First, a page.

Meteorological data for air temperature, precipitation, relative humidity, wind speed, wind direction, and pressure were obtained during the sampling periods from weather station Aroui (35-09N, 002-55W), which was located about 26 km from the study site. The R package “worldmet” (Carslaw and Ropkins, 2012) was used to retrieve meteorological observations from the NOAA Integrated Surface Database (ISD) (available online at: https://www7.ncdc.noaa.gov/CDO/cdo).

 
2.3.3 Multivariate linear regression analysis

A multivariate linear regression (MLR) analysis was performed to assess the variation of each examined pollutant on taking into account the meteorological impact. This approach is frequently applied to model the correlation between pollutant concentration (as a response variable) and meteorological parameters (as independent variables). MLR uses the least-squares algorithm to estimate the regression coefficients (r2) between actual and predicted values. The extent of each pollutant’s presence is therefore modeled by the linear regression equation (Bounakhla et al., 2023; Luo et al., 2021) presented in Eq. (2):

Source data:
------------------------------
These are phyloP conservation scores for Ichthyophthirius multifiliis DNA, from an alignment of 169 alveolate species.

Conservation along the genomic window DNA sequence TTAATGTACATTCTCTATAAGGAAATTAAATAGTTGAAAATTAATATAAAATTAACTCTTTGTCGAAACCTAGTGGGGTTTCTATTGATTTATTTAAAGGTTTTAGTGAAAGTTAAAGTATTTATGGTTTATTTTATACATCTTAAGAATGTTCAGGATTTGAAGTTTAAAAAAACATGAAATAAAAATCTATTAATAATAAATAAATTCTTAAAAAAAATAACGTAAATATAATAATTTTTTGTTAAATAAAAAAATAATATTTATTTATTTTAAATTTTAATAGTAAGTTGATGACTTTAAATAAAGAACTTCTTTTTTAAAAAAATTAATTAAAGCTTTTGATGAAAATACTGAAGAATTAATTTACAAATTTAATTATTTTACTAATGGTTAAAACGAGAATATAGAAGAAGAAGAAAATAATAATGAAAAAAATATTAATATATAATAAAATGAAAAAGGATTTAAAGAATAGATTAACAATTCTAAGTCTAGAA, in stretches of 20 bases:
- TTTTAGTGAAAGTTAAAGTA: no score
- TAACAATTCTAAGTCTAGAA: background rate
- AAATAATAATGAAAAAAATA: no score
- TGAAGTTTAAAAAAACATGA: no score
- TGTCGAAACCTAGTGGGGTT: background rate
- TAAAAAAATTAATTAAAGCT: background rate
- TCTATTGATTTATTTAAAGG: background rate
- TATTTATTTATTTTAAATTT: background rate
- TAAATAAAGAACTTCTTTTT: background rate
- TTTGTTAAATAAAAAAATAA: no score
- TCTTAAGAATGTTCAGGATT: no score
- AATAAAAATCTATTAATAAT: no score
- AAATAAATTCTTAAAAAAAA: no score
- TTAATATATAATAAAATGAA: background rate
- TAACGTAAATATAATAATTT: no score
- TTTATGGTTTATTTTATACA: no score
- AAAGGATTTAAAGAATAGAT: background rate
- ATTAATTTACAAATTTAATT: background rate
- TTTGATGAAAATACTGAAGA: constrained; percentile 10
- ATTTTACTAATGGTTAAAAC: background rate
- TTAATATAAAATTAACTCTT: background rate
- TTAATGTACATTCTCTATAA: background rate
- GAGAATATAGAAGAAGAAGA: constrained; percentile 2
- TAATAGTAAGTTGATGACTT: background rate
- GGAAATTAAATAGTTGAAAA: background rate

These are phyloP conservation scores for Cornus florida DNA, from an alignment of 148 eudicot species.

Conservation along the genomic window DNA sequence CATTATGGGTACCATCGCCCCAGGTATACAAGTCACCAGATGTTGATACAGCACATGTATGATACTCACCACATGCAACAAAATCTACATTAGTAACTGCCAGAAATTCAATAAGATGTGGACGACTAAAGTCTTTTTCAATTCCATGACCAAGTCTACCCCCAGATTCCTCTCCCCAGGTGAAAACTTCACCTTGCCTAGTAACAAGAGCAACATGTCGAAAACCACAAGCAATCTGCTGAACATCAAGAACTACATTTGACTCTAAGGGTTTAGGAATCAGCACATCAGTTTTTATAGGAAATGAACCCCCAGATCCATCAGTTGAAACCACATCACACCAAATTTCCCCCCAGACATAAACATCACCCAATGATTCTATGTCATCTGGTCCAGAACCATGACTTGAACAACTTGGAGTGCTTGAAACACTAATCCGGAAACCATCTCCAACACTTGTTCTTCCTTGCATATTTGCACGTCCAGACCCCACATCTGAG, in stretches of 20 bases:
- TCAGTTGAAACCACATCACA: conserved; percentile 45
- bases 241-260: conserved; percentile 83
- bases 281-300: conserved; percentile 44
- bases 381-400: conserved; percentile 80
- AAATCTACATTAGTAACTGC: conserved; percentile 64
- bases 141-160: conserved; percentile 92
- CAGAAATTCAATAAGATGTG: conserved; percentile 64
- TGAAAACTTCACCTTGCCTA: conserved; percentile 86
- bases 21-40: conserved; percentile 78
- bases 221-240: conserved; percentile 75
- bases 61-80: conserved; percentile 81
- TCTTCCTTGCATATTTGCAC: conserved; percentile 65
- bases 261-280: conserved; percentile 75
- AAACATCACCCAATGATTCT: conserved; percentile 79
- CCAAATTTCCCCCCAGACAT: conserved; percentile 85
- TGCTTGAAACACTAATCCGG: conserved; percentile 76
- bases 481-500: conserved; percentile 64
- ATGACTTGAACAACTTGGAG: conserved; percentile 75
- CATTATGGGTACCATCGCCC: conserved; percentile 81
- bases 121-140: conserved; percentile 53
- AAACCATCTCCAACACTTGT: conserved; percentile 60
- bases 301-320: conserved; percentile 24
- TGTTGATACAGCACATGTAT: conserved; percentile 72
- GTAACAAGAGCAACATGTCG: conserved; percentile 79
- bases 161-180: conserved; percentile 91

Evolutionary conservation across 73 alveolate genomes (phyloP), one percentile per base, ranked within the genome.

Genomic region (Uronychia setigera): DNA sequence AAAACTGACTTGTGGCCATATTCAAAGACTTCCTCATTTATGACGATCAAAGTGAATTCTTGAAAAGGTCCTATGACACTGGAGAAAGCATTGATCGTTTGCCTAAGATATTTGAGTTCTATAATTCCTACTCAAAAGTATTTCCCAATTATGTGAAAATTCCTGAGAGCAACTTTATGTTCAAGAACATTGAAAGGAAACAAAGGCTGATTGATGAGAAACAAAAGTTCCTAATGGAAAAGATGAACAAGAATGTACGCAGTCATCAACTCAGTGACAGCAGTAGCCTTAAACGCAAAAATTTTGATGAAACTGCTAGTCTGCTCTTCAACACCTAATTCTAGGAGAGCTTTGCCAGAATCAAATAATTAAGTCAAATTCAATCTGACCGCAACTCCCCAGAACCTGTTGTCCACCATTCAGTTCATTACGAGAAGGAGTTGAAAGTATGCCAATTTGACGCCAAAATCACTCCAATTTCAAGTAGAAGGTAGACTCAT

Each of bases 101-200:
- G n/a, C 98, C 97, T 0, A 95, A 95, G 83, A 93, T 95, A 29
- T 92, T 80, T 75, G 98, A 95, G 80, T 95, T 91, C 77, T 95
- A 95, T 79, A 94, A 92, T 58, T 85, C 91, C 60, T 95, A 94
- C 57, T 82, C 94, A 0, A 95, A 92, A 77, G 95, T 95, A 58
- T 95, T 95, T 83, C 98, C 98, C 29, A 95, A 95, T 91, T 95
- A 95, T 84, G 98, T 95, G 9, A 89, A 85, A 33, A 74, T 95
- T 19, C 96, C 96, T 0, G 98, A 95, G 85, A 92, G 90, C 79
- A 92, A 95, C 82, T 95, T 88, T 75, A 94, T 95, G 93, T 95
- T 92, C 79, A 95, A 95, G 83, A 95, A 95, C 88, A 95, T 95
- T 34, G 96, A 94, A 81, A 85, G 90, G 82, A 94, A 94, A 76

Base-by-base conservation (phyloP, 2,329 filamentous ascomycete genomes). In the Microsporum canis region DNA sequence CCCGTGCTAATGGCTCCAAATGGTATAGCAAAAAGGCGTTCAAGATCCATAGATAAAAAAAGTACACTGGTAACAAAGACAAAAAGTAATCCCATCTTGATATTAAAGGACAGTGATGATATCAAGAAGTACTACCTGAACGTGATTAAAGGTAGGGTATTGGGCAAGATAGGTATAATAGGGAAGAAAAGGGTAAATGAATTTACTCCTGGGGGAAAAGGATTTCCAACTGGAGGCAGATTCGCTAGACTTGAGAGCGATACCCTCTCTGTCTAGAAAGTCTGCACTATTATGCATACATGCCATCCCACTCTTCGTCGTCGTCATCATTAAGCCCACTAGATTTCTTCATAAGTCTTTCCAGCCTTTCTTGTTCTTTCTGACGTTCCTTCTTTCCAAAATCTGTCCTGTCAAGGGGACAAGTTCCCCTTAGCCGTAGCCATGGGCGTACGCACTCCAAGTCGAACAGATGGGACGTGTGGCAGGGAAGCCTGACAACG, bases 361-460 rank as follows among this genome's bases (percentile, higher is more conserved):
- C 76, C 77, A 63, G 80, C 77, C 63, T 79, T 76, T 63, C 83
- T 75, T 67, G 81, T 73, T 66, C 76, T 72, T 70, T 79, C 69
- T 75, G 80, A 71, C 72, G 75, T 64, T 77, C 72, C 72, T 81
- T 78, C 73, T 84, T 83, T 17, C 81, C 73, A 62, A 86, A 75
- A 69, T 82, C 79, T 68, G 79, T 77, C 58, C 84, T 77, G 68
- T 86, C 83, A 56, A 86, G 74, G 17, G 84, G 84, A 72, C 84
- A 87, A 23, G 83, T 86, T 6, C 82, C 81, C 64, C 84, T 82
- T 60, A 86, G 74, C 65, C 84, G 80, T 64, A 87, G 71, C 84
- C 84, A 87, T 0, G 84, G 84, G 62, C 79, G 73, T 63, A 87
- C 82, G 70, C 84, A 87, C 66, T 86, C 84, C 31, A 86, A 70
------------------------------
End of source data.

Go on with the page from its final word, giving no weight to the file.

where Pollutant is the response variable, b1 represents the regression coefficients for the impact of the corresponding meteorological variables on the pollutant level, xi are the independent variables, and C is the intercept of the model.

 
2.3.4 Statistical analysis